Banking on fossil fuels

Do you know whether your bank contributes to global warming by investing into fossil fuels? We looking into 12 of the largest contributors.

The dirty 12 investing into fossil fuels.

We all know the banking sector is no darling child of morality, more rather you have to pick your sin.
Where there is money there is corruption, of some kind, and this is no different than for the banking sector.

You can do a quick google search and find a plethora of different banks caught in different scandals, but today are are going to look into how they invest the money.
When we talk about investing money and sin we typically refer to sin stocks or sin sectors, this is otherly known as Vice investing.

Typically when looking at Sin sectors when Vice investing we look towards alcohol, tobacco, gambling, sex-related industries and weapons manufactures.
While it isn’t classed as unethical or immoral to invest into oil companies, with current movements and climate change its starting to look like oil maybe the next to join the sin sector.

Lawsuits have increased as an example in 2019 Exxon Mobile had a lawsuit files which investors were defrauded up to $1.6 billion (£1.2 billion) by hiding the true costs of climate change regulation.
Exxon Mobile won this lawsuit where the judge said “prosecutors did not prove oil giant had misled investors – but does not absolve it of responsibility for global heating”.

Just like tobacco companies I don’t expect these types of lawsuits to stop or even slow down.

Tobacco stocks just the same as Fossil Fuel producers.,


But how do banks tie in with oil companies and how does it affect you?

Simply having money with a bank allows them to invest into non renewables.
Banks are able to use your money whether its held in an account, pension or other investments. They can loan or invest the money into businesses around the world, this means your money could end up going towards an oil pipeline or deforestation which maybe against your ethics and indirectly contributing.

That is correct! Just having an account or a pension you could be contributing to climate change.

Is your pension polluting?

A paper was published by Friends of the Earth Scotland with Friends of the Earth England, Wales & Norther Ireland and Platform who worked together as ‘UK Divest’ which was published in October 2021.

Here they investigated six of the Uk’s largest pension funds to consider what is a typical investment into fossil fuel companies. They then scaled up to apply to the UK pension sector as a whole.
They found that investments into fossil fuels would be expected to be around £128 billion and on average would be £1,916 invested into these companies per UK citizen.
The transparency of some of the pensions varied with information of members, AUM & data of specific investments.
If interested in reading here is the link for the PDF for further reading:

Fossil fuel energy in our hands.

How many types of fossil fuels investments can there be?

How about 7 types? Tar Sands Oil, Artic Oil & Gas, Offshore Oil & Gas, Fracked Oil & Gas, Liquefied Natural Gas (LNG), Coal mining & Coal Power.
Each type has a different top bank which invests into each but there is one above all which reigns over fossil fuels, JPMorgan Chase $JPM.

JPMorgan Chase remains the worlds worst bank for fossil fuel investments though it has been dropping over the years, this is followed by Citi $C as the second worst fossil fuel investment bank.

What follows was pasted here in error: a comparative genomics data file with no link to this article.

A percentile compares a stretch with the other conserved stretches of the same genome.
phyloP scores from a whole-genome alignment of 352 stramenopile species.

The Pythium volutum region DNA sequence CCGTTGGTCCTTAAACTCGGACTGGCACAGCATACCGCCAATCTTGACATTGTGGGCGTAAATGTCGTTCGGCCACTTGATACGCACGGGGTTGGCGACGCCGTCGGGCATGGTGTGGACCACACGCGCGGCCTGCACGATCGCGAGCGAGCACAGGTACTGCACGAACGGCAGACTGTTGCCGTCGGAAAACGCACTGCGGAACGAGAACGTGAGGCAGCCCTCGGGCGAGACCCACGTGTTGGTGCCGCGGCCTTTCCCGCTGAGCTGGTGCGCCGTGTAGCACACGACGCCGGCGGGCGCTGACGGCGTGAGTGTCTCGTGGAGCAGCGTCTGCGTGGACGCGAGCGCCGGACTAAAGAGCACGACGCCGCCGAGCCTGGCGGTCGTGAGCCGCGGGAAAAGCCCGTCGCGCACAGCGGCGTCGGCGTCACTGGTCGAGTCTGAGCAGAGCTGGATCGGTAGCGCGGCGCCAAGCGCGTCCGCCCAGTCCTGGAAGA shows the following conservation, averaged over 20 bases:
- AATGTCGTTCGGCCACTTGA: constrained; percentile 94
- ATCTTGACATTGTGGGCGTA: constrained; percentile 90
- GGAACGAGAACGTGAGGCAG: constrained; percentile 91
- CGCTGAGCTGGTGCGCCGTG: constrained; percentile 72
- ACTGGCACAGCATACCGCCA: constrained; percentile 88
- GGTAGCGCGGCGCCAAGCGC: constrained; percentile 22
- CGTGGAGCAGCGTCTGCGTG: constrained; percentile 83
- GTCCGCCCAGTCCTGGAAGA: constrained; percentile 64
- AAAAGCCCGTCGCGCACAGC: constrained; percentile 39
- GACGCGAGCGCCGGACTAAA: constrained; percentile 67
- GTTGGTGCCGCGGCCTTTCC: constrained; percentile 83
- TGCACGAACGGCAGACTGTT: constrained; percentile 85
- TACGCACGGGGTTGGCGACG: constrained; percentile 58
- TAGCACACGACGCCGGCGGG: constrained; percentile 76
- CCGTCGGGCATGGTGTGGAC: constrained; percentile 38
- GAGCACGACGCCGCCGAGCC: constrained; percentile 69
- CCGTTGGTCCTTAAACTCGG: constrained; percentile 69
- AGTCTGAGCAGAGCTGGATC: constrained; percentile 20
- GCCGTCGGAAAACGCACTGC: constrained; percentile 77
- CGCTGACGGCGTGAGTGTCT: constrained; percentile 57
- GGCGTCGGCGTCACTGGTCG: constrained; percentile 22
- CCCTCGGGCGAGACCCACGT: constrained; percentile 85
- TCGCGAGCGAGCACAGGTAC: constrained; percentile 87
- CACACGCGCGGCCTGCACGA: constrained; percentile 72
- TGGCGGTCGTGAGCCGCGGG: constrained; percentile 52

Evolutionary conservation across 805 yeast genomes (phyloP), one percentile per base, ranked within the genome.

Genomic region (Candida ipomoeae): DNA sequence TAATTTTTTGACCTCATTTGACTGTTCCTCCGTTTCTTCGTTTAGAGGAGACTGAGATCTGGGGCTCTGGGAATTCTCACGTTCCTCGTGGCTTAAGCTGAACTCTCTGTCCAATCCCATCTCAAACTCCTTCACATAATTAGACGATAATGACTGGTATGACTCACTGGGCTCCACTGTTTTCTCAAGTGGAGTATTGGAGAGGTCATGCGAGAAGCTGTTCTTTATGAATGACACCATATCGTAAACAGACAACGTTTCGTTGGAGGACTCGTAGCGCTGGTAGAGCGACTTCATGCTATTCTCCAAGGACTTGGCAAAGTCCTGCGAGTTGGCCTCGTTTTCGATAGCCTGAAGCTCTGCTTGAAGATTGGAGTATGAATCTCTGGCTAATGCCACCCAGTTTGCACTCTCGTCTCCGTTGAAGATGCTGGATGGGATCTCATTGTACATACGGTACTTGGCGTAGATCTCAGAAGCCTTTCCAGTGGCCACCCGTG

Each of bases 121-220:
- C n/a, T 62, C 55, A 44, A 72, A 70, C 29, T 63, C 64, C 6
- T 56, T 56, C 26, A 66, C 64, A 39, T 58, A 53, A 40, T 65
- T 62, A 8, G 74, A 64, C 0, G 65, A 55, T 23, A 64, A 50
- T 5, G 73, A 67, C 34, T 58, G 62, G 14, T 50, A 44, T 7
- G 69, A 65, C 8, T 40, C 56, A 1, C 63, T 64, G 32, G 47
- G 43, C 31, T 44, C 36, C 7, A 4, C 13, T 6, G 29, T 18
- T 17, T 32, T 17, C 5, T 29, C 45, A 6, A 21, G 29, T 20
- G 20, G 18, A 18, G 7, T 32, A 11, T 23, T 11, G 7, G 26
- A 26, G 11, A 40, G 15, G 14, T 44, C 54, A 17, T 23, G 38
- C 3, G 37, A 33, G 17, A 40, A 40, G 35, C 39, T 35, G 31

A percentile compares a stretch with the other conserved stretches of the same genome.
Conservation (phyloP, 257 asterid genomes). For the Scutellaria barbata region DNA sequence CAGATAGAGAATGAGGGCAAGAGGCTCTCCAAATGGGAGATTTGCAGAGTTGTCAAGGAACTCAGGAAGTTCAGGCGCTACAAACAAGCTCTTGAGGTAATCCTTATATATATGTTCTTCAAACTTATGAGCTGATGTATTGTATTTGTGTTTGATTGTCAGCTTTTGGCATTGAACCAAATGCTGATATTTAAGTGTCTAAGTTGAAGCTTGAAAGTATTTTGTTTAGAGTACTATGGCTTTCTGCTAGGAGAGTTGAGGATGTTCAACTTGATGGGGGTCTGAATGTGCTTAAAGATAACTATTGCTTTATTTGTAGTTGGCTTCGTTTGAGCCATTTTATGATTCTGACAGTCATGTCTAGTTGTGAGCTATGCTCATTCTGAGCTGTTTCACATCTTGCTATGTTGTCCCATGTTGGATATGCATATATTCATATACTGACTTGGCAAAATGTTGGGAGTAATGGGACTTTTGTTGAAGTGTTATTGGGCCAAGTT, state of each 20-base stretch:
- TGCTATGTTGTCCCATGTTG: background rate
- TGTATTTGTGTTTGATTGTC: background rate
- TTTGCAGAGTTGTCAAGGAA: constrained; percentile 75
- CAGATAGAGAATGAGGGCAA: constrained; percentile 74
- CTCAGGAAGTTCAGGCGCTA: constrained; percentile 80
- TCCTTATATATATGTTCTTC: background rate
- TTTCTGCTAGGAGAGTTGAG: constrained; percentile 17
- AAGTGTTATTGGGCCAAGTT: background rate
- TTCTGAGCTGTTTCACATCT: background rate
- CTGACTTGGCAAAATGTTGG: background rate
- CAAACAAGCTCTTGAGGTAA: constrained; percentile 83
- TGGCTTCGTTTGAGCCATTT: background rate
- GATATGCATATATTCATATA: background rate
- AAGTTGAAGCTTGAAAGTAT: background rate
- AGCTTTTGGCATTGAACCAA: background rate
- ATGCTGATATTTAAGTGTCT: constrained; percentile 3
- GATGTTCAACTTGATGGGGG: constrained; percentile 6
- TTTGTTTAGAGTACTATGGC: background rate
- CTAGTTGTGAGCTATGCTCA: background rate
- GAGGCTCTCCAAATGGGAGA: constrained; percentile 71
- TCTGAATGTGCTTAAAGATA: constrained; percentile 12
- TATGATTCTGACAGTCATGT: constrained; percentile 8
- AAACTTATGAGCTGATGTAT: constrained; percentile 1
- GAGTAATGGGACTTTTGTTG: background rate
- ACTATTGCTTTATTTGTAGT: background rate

The top 5 list:
1. JPMorgan Chase $JPM
2. Citi $C
3. Wells Fargo $WFC
4. Bank of America $BAC.
5. Royal Bank of Canada $RY.TO

Worst bank in Europe: Barclays £BARC
Worst bank in China: Bank of China 3988.HK

The dirty dozen

Fossil fuel financing between 2016 – 2020
Looking over the data it is surprising how far in the lead (if we can say that) that JPMorgan Chase has financed fossil fuels compared to second place. In fact in 2020 JPM lead by 33% more than second place, which is Citi.


#1 JPMorgan Chase – American – $317 billion
#2 Citi – American – $237 billion
#3 Wells Fargo – American – $223 billion
#4 Bank of America – American – $198 billion
#5 RBC – Canadian – $160 billion
#6 MUFG – Japan – $148 billion
#7 Barclays – British – $145 billion
#8 Mizuho – Japan – $123 billion
#9 TD – Canadian – $121 billion
#10 BNP Paribas – French – $121 billion
#11 Scotiabank – Canadian – $114 billion
#12 Morgan Stanley – American – $111 billion

Largest investments from banks in fossil fuel investments.

First number is total invested between 2016-2020 and second is the amount invested in 2020 alone.
Tar Oil Sands:
TD – $24.2 billion – $1.529 billion
RBC – $22.5 billion – $1.793 billion
JPMorgan Chase – $12.1 billion – $1.758 billion

Artic Oil & Gas:
JPMorgan Chase – $2.2 billion – $835 million
ICBC – $2.2 billion – $591 million
China Minsheng Bank – $2.1 billion – $786 million

Offshore Oil & Gas:
BNP Pariba – $29.3 billion – $14.14 billion
JPMorgan Chase – $29 billion – $9.45 billion
Citi – $28.3 billion – $10.75 billion

Fracked Oil & Gas:
Wells Fargo – $53.9 billion – $9.91 billion
JPMorgan Chase – $52.2 billion – $8.91 billion
Citi – $38.9 billion – $9.56 billion

Liquefied Natural Gas (LNG):
Morgan Stanley – $8.6 billion – $1.34 billion
Citi – $8.1 billion – $1.99 billion
JPMorgan Chase – $7.8 billion – $2.04 billion

Coal Mining:
Industrial Bank – $17.4 billion – $3.35 billion
China Construction Bank – $12.4 billion – $1.95 billion
Bank of China – $12.2 billion – $1.94 billion

Coal Power:
Bank of China – $22.7 billion – $3.32 billion
ICBC – $22.3 billion – $3.09 billion
China CITIC Bank – $18.4 billion – $2.92 billion

To check out all the data here is the link to the PDF:


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